The Heart of Collingswood

The Heart of Collingswood: A Legacy of Long-Term Planning

The vision and planning that have gone into making Collingswood a vibrant community started nearly 25 years ago.

In 2003, the Borough of Collingswood embarked on a journey of long-term strategic planning aimed at revitalizing its downtown after decades of blight and disinvestment. The seeds of this transformation were planted with the "Heart of Collingswood" study, which laid the groundwork for a vision of vibrant community spaces and sustainable development. Building upon this foundation, the Transit Oriented Development study in 2007 further refined the vision, emphasizing connectivity and accessibility. Now, the culmination of these long-term planning efforts is becoming evident as North Atlantic Avenue undergoes redevelopment, embodying the spirit of community collaboration and forward-thinking vision. Welcome to "The Heart of Collingswood," where past plans are transforming into present realities.

The Heart of Collingswood: 2003-2007

In 2003, the Borough of Collingswood began a long-term planning study called “The Heart of Collingswood.” The study aimed to guide and implement the redevelopment of Downtown Collingswood, looking into the future with long-term, strategic planning to develop key areas of the Borough using smart growth principles and public input. A combination of community visioning workshops, charettes, surveys, and more were used to identify buildings, parking areas or land uses that were likely candidates for redevelopment/revitalization. The study, conducted by A. Nelessen Associates (an award-winning visioning, urban planning, and design firm), included developing a common vision while taking into consideration factors such as:

  • building height
  • historic features
  • open space
  • parking
  • retail frontage
  • street types
  • urban design principles

View Heart of Collingswood Presentation (results of visioning workshops, charettes, and long-term planning study).

The visioning workshops and charettes at the center of the "Heart of Collingswood" initiative led to tangible results in the Borough's development. Notably, these sessions contributed to the creation of the LumberYard, a mixed-use project featuring 120 residential condominiums, 21 shops, and an underground parking garage. Additionally, input from residents during the workshops led to general improvements in Downtown Collingswood, including street trees, pole banners, lamp post flower baskets, and street furniture.

Two decades on, the impact of those initial visioning sessions continues to shape the Borough’s decisions. Mayor Jim Maley, who has been at the helm of this planning process, has long shared that the insights gleaned from residents during those workshops provided a foundation for ongoing community engagement and informed decision-making processes. “By understanding the preferences and priorities expressed by our community, we have been able to adapt our approach to transit-oriented urban planning, ensuring that Collingswood remains a place where people want to live, work, and visit,” shared Mayor Maley. “The legacy of those visioning sessions is a testament to the power of our neighbors coming together to help shape our town's future.”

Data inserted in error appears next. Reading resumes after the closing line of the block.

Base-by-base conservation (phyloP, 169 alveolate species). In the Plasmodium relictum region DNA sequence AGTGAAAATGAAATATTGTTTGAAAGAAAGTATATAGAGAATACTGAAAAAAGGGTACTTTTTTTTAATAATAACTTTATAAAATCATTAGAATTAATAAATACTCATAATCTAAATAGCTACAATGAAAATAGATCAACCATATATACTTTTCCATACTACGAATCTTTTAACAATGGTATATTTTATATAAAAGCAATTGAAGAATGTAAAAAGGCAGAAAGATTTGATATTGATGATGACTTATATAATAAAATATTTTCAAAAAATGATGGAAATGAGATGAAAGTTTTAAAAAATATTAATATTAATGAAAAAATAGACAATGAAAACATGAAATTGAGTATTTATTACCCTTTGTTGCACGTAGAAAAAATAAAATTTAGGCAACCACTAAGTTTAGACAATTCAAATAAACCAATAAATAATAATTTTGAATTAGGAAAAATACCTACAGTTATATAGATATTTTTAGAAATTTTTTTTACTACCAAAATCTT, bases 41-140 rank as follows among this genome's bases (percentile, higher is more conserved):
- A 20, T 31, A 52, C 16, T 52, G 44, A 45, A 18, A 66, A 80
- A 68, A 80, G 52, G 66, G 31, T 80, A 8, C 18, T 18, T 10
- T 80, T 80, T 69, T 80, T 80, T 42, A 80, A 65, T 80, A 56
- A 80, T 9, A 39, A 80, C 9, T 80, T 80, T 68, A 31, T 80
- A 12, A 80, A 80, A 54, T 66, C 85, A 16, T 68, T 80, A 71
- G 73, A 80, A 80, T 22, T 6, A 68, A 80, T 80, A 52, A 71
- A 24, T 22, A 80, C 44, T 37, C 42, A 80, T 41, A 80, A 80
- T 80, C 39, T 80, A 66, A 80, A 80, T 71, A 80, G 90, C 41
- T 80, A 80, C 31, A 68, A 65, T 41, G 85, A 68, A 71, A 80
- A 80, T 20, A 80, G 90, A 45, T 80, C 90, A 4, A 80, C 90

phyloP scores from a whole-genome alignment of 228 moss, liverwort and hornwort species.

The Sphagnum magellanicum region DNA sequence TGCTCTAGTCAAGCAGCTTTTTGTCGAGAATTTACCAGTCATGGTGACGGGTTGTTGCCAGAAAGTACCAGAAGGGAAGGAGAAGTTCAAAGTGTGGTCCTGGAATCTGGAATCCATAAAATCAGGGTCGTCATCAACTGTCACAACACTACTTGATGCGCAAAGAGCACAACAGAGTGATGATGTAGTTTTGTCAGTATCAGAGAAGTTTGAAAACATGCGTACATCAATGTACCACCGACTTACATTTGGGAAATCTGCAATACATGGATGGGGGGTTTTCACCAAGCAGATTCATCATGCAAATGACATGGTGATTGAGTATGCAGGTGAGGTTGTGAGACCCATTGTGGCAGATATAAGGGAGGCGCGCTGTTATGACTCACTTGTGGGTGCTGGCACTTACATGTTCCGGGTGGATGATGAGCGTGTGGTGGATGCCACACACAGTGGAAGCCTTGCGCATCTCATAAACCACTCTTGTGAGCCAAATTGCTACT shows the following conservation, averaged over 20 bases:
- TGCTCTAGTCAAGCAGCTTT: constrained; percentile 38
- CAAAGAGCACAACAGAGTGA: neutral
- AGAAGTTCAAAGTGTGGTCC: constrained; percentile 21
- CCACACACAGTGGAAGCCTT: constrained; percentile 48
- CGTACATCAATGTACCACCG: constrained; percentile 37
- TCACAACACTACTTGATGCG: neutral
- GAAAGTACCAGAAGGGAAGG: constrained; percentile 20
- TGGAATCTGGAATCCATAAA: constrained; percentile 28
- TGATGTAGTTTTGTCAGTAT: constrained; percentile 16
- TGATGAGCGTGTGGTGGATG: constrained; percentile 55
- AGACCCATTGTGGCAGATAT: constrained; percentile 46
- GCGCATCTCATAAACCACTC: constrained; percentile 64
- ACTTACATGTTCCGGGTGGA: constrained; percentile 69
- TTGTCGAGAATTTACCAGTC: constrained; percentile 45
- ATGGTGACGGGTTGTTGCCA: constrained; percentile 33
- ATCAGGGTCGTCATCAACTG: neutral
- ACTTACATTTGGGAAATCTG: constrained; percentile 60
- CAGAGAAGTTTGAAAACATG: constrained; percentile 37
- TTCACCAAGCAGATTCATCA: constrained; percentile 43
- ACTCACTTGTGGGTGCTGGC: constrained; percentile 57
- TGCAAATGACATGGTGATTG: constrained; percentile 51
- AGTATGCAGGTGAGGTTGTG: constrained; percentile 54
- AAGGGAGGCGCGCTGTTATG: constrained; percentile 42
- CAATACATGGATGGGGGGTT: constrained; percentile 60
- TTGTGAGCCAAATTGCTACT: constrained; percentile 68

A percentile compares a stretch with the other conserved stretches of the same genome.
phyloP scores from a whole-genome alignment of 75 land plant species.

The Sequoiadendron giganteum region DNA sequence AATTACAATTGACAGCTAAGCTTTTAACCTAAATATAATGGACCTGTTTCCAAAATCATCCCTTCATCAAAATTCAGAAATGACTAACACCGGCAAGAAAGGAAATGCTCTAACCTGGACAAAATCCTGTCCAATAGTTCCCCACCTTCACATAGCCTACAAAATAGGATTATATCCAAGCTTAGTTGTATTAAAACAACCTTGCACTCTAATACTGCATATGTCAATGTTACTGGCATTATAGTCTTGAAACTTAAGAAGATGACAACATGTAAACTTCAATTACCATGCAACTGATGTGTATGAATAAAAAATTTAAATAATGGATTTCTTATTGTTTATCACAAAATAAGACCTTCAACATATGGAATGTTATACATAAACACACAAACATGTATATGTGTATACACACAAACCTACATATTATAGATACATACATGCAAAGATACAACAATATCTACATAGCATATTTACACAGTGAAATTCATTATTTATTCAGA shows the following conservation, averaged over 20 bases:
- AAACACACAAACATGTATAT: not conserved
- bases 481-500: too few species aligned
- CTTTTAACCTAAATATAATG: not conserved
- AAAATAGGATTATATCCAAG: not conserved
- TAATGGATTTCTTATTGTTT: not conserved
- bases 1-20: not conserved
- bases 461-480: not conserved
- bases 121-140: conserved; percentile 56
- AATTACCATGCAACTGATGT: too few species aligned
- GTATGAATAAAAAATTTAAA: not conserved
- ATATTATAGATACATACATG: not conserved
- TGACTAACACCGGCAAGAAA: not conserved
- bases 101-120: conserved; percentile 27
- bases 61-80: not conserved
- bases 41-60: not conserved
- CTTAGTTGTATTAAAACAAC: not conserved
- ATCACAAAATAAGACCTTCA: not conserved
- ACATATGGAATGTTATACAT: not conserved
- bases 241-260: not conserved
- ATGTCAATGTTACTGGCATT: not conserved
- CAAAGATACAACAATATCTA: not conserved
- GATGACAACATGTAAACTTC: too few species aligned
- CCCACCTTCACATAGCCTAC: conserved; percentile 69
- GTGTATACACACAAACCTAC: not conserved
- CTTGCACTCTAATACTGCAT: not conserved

Collingswood Transit-Oriented Development Study: 2007

In 2007, Collingswood partnered with the Delaware River Port Authority (DRPA) and the Port Authority Transit Corporation (PATCO) to examine the feasibility of Transit-Oriented Development (TOD) at the Collingswood PATCO station. As a result, Collingswood became the first community in New Jersey selected for transit-oriented development at a PATCO commuter train stop.

Subsequently, the Borough facilitated multiple public forums to collect comments from residents about important issues such as traffic flow, building height, density, and other community concerns.

2007 - Present

The Heart of Collingswood study, followed by the TOD study, proved that residents of the Borough were in strong agreement about many items included in the planning process, namely:

  • Identifying the areas along N. Atlantic Ave (the Water Towers) as a strategic site for redevelopment/revitalization.
  • Identifying the site of the former Peter Lumber building as highly likely for redevelopment or revitalization.
  • General support for transit-oriented development
  • Support for taller buildings
  • Strong desire for sustainable, green design
  • Desire for public spaces that can be used for community events and civic gatherings
  • Desire for increased (local) retail in the form of high-density mixed-use commercial/residential buildings.


The first phase of the “Heart of Collingswood” planning process to be realized was the construction of the LumberYard, a mixed-use development on Haddon Avenue with 120 residential condominiums, 21 shops, and an underground parking garage; completed in 2012.

Lumberyard Before - Copy (2)Lumberyard - Copy



Two capital improvement and infrastructure repair programs lead to streetscape improvements along Haddon Avenue including the Millennium Clock, Memorial Walk, lamp post flower baskets, pole banners, street trees, and street furniture.

Completion of the Borough’s Public Safety Building in 2021 along with the upcoming relocation of Collingswood’s Department of Public Works have cleared the way for the final phase of planning that began with the Heart of Collingswood Study: transit-oriented development on N. Atlantic Avenue, one block next to Haddon Avenue; involving approximately 1.8 acres previously used for surface parking. New development will include high-density, mixed-use residential buildings, a parking structure, civic plaza, and more.